I've been running my 3600X using 1.25v's set manually and it's been doing just fine, the chip I'm posting with right now (2700X) is only using 1.23v's and has no issues - Been running it that way since day one.
Zen 2 should be more efficient than even than the 2xxx series chips so it's not a stretch to believe the new chips coudn't do the same by comparison. If an issue does appear, all you'd have to do is raise it up, even back to stock if you want.
Hi Bones,

Quesiton for you, did you set a manual fixed vcore then leave CPU ratio and all other settings on AUTO? Has your system been stable at fixed 1.25v voltage? Any CPU degradation after setting so?

I got a 3600x+Gigabyte X570 Aorus Elite borad, I am experiencing annoying motherboard coil whine from the VRM seciton whenever moving my mouse slowly in Windows especially in Chrome. I think that coil whine is caused by CPU/VRM's frequent voltage change. The only fix i found is to set a manual fixed CPU voltage (Vcore) to 1.356v and leave all other settings stock, then the coil whine stops. I just wonder if setting manual vcore without touching CPU ratio is a safe and proper way for long term use.

Any input would be appreciated, thanks!
 
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I manually set the voltage and speed it runs at.
The BIOS in my x470 Tachi Ultimate will let me set it's speed manually and I did so, everything to that end is still working well for me with CPU voltage set below 1.30v's - I can't recall ATM where it is but it's below that voltage value for sure.
Some boards are different in how things are implemented in the BIOS but all do the same thing in the end.

Yes, as long as you have the voltage set within a certain range, based on cooling and temps seen UNDER LOAD (Not idle) it's fine for long term use. As for the mouse noise I've experienced it before, you can try a different mouse if you have one and see it that changes anything.
 

liuyc_2007

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I manually set the voltage and speed it runs at.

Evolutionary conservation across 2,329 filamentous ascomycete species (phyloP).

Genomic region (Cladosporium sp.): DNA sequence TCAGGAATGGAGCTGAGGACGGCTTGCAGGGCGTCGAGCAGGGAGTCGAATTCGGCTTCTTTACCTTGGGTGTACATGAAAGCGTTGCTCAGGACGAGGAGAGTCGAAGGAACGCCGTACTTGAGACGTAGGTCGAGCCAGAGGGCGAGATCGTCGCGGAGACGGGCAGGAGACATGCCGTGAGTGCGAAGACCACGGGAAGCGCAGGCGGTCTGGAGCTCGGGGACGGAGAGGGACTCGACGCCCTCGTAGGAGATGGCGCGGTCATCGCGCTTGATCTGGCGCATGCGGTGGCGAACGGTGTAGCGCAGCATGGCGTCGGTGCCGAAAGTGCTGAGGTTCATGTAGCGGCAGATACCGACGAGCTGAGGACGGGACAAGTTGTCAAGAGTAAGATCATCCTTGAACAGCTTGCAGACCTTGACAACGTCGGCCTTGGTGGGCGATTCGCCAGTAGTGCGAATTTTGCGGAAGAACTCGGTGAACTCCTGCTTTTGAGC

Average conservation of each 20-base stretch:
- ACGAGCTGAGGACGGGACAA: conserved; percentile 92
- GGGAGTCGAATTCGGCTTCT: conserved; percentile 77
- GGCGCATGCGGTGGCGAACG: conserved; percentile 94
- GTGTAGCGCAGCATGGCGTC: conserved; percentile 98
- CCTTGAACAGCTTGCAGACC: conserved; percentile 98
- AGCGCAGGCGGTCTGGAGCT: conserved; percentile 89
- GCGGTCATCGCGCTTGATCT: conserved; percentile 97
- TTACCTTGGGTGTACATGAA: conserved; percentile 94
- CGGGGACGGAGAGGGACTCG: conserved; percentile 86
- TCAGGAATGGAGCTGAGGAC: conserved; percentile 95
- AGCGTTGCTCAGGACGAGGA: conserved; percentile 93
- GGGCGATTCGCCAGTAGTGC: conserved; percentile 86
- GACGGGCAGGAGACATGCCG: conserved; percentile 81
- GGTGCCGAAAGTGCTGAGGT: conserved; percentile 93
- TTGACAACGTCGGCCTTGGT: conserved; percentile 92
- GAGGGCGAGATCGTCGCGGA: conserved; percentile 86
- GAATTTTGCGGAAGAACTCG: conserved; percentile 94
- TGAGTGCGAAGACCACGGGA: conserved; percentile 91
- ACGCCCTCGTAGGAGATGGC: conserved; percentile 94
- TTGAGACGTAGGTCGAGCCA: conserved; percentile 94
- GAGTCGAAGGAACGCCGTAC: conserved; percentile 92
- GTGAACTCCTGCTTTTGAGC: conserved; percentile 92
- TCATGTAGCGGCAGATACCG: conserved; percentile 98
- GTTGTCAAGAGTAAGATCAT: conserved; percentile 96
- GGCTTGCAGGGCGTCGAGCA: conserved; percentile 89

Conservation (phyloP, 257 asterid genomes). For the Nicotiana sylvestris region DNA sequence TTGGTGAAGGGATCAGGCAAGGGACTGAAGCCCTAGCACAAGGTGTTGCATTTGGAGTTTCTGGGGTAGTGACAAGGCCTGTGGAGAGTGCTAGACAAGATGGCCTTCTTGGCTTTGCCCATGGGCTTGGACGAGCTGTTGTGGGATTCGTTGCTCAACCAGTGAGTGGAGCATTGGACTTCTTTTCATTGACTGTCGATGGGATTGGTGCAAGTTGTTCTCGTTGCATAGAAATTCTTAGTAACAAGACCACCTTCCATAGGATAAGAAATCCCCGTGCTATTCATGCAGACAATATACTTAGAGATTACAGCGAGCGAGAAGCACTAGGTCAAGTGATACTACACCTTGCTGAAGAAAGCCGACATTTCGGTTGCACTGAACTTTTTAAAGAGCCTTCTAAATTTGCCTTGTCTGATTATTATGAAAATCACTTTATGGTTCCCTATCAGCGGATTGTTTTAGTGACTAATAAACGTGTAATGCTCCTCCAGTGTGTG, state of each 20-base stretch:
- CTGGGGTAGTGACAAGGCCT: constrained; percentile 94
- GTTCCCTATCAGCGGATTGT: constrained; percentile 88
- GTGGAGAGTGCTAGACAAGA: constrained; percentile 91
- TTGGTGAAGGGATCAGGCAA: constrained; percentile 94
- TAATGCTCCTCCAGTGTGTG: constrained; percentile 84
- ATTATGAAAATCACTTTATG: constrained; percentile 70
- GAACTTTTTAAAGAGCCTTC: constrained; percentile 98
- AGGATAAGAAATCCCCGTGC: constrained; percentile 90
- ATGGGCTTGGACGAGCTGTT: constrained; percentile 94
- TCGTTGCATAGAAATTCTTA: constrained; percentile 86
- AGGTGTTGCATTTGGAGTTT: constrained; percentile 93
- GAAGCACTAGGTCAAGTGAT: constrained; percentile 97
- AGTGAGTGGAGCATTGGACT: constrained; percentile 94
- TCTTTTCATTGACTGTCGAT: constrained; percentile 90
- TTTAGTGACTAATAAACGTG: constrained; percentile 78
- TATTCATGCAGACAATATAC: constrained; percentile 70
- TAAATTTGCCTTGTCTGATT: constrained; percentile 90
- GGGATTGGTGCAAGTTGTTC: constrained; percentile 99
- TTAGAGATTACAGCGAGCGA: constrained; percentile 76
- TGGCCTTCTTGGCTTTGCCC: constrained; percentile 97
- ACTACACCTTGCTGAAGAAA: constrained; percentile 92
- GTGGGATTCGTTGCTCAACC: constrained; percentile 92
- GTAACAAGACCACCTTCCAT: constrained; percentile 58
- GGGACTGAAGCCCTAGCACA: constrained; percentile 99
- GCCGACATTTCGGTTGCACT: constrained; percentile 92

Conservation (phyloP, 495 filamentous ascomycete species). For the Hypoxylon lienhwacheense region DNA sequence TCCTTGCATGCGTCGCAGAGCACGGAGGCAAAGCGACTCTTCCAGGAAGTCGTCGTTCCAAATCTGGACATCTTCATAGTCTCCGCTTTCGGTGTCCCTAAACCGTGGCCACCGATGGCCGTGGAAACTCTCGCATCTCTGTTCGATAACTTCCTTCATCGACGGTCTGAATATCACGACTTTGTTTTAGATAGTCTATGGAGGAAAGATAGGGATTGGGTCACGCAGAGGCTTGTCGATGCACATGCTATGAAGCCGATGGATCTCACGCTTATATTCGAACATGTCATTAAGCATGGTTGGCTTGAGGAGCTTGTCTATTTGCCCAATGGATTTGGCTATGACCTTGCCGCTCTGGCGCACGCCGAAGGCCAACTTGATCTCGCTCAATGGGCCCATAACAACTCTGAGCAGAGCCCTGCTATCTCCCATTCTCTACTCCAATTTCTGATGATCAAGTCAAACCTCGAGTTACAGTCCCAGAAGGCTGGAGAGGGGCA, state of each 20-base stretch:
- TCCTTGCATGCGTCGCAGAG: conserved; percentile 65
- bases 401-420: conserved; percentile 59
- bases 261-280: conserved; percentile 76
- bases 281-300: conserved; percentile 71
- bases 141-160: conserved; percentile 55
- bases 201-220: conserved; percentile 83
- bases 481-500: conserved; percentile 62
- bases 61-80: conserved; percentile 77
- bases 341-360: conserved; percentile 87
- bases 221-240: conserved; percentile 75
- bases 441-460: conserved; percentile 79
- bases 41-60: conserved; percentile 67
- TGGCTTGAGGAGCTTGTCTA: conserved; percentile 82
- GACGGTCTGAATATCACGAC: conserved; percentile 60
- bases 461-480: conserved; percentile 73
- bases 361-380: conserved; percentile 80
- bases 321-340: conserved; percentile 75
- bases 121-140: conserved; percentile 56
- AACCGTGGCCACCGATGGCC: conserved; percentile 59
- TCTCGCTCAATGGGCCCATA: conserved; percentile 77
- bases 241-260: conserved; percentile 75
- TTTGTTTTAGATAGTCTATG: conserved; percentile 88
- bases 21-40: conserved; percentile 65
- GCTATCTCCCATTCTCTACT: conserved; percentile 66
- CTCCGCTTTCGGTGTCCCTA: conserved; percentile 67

The BIOS in my x470 Tachi Ultimate will let me set it's speed manually and I did so, everything to that end is still working well for me with CPU voltage set below 1.30v's - I can't recall ATM where it is but it's below that voltage value for sure.
Some boards are different in how things are implemented in the BIOS but all do the same thing in the end.

Yes, as long as you have the voltage set within a certain range, based on cooling and temps seen UNDER LOAD (Not idle) it's fine for long term use. As for the mouse noise I've experienced it before, you can try a different mouse if you have one and see it that changes anything.
So you set fixed cpu voltage and fixed cpu speed like 4.1GHz at 1.3v correct?

What I want to do is just setting a fixed cpu voltage and leave cpu speed on auto, not sure if that will be a proper way.
 
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Benchmark Scores Never high enough
Mine was at stock speed.
You'd probrably need 1.35v's to run it at 4.1GHz, just be sure your load temps aren't getting out of hand with your settings whatever they wind up being and you'll do fine. It will take some experimentation to find out what the lowest voltage your system needs to run there with stability.
 

nwtech

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I have an R5 3600, set the vcore to 1.325 and 4.4GHz on all cores by Ryzen Master. Can this affect the CPU life? Affect the cilice?
 

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I have an R5 3600, set the vcore to 1.325 and 4.4GHz on all cores by Ryzen Master. Can this affect the CPU life? Affect the cilice?
It depends on your individual silicon. 1.325v is the ballpark for maximum FIT voltage for high current loads, but... each chip is different. You should run a test to see where your chip's threshold is. You can do this by maxing PBO, stock everything else, and load it up with a heavy test app, not cinebench. Then watch your voltage, where it ends up averaging is about your maximum safe voltage. Stay under that maximum.
 

nwtech

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That way you say?

I left everything in stock, the PBO left it at 200% (maxing) and the maximum after stress was voltage v1.469



_Note: Sorry, I'm not fluent in English.
 

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nwtech